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“My Man Mitch” – “Dick Cheney’s Dick Cheney”

September 28th, 2009 Leave a comment Go to comments


Lawrence Wilkerson looks at Shirley Anne Warshaw’s new book The Co-Presidency of Bush and Cheney. This is a comprehensive rendering of the Cheney’s evisceration of the country’s regulatory system, where my Governor, Mitch Daniel’s appears in a supporting role and referred to as “Dick Cheney’s Dick Cheney.”  This portrait gives the moniker “My Man Mitch” a whole new meaning.

via [ The Washington Note ]

Whether oil, gas, forestry, mining, fisheries, national parks, clean air, pharmaceuticals, food, endangered species – you name it – Cheney was the kingpin in the dismantling of relevant oversight and regulation.

Cheney managed this principally by putting into the regulatory or oversight positions within the executive branch of our government, people who either hailed from long service in the industry or field they were overseeing or regulating, or who had lobbied for that industry or field for long years, or a combination of the two.

Not content to have CEQ, EPA, the Departments of Energy, Agriculture, and Interior at his beck and call, Cheney went after the real seat of executive power – the Office of Management and Budget (OMB).

The OMB was the ultimate reviewer of all proposed regulatory changes. Its director, Mitch Daniels, as Warshaw points out, was referred to as “Dick Cheney’s Dick Cheney.” Daniels, coming from the huge pharmaceutical company Eli Lily, knew big business. Sean O’Keefe, another Cheney man, was OMB’s deputy. And with John Graham and, later, Susan Dudley in the key regulatory positions at OMB, Cheney had a winning hand. Graham at Harvard and Dudley at George Mason University had both made names in risk management analysis concerning industrial pollution and corporate malfeasance that were shamefully full of holes but extremely pro-business.

In the case of Dudley, the analyses were underwritten by such sponsors as ExxonMobil and BP Amoco. From their positions in OMB’s office of Information and Regulatory Affairs, Graham and Dudley gave Cheney the ultimate power to oversee and check if necessary almost everyone in the bureaucracy concerned with regulation-writing.

The Washington Note

A Local Impact
National policies are not abstractions when your community sits on the worlds greatest fresh water resource managed by several international treaties and is the home to three of the largest, wealthiest, and to a measurable degree dirtiest multinational industries; BP, ArcelorMittal, and US Steel. This is how policies have location with real effects. The legacy of Cheney’s energy task force and environmental policies continue today unopposed, and this has a real negative effect for East Chicago.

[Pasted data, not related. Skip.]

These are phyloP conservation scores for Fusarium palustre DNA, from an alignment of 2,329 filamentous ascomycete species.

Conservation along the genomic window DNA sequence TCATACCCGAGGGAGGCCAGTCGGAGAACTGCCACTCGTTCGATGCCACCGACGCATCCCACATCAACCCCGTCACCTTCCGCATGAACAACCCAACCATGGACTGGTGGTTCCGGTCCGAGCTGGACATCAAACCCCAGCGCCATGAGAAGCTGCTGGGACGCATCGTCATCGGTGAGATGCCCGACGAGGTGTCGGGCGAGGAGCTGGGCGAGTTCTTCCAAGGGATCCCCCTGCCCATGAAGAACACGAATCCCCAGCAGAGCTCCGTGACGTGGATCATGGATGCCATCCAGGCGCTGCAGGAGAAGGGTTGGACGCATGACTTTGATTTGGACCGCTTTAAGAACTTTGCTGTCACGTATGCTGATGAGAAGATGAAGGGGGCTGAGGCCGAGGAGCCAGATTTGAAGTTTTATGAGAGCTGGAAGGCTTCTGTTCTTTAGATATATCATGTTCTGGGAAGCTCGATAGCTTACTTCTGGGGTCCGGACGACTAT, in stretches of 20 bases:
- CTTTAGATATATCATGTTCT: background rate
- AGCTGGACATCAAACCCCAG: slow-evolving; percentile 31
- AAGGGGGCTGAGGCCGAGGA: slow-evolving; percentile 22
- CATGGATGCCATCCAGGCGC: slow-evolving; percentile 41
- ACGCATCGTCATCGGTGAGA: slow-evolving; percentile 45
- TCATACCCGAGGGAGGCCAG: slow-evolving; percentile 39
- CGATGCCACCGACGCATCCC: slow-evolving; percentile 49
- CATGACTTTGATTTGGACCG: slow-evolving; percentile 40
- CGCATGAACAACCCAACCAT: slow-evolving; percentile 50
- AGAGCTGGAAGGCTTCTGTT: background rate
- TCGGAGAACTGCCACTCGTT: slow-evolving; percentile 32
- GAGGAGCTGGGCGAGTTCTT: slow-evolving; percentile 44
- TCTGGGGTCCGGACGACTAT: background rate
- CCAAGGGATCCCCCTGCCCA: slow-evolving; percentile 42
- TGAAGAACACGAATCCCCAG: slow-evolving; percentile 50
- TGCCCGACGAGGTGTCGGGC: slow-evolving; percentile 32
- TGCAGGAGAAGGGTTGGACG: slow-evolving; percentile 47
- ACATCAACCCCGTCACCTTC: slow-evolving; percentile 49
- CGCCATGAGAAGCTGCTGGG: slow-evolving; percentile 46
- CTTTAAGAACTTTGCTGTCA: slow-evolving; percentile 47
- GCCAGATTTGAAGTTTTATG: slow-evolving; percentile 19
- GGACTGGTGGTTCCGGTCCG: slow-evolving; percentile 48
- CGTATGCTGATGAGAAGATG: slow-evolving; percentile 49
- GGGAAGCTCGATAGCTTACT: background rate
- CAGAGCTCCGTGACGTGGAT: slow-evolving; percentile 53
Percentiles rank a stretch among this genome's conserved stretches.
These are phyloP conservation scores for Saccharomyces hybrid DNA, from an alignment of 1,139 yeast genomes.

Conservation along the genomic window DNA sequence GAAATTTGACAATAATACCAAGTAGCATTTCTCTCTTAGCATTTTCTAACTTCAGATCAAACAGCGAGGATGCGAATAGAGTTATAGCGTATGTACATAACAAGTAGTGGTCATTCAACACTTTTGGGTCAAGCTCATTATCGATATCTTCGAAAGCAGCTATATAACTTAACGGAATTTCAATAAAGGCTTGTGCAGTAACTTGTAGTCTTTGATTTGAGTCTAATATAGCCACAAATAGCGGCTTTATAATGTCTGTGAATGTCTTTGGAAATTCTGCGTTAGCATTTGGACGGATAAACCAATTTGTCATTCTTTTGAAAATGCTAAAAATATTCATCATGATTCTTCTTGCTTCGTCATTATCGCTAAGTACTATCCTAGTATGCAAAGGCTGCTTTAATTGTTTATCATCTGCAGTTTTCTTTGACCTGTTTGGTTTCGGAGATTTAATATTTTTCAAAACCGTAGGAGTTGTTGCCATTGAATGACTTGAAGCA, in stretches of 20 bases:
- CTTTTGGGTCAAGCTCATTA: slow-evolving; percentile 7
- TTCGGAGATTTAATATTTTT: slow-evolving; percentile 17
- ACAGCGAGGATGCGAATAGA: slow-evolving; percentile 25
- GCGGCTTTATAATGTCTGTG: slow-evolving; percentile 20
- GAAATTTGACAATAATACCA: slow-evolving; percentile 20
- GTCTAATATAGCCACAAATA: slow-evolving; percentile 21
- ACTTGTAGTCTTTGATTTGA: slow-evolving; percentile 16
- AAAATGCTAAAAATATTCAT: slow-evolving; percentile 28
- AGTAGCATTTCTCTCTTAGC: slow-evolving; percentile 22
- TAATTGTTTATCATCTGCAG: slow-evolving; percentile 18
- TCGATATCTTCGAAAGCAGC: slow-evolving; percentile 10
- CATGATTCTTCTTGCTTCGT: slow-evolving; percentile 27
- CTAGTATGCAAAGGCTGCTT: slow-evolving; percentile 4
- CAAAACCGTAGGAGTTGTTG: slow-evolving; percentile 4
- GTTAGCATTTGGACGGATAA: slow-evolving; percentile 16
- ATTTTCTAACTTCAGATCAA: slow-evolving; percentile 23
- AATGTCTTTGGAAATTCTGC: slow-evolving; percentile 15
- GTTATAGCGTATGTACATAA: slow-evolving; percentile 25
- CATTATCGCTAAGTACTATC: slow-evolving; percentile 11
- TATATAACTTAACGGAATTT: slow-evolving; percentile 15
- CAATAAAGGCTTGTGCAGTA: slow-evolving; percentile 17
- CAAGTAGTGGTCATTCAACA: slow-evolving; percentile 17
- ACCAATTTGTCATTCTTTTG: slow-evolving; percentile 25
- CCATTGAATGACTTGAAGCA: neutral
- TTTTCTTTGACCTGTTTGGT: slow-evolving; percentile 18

East Chicago is the site of BP’s Canadian Crude project. The BP project is GROUND ZERO for concentrating highly negative environmental impacts in a poor minority community while directing benefits elsewhere.

Recently BP convened the “Good Government Initiative,” essentially cutting-off political opposition to there project while simultaneously walking behind the public process to extract a tax abatement from East Chicago without a single public hearing. BP also effectively pushed through a flawed NPDES permit without a single political eyebrow raised, editorial written, or an environmental group objecting in Indiana. Instead of calling foul regional leaders, including the regional news paper – NWI Times, rallied behind BP against out-of-state opposition, by citing the bad environmental stewardship of others.

Categories: National, State
  1. December 20th, 2015 at 21:28 | #1

    pardon the anonymous post, but i didn’t have the time or deisre to set up an account.with all due respect, but when are americans, liberal and conservative alike, going to stand up and not accept the argument that “america is safer now that saddam hussein is out of power” as an acceptable justification for the iraq war?do not misunderstand me, its not my intention to get into a debate as to whether or not the iraq war was justified, that is a horse of another color.the problem with this justification, besides the fact that its an arguable and optimistic interpretation of the events in iraq, and outside of the kerry quote you rarely hear people carrying a rifle say it, is that it is simply a disingenuous and lazy argument. The reason is that its a disingenuous and lazy argument is that the central issue of the iraq war is not america’s safety, its the cost for that safety.Wouldn’t america be safer if we got rid of all the handguns in the country? Wouldn’t we be safer if we drove 10mph on I95? wouldn’t america be safer if we got rid of all the airplanes?wouldn’t we be safer as a country if we outlawed alcoholic beverages? what if we invaded china, south korea, syria, or for that matter, germany?of course we would. the reason we don’t do those things is because the perceived “cost” is greater than the perceived safety benefit. the same is true here — the fundamental issue of iraq is not whether america is safer, its whether or not the incremental safety of the iraq war justifies the loss of american lives, the loss of innocent iraqi civilians, the decreased ability to respond militarily in other parts of the world, the billions of dollars our children will have to pay, the injury to our nation’s image, and the short term rise in terrorism that this conflict may cause. Simply saying that america is safer is akin to merely wrapping yourself in the flag and disavowing yourself of any legitimate questions about your judgement or the ramifications of your actions. The office of potus isn’t about making decisions, its about making the right ones, and all of us, regardless of political affiliation, need to make our c-i-c answer those questions

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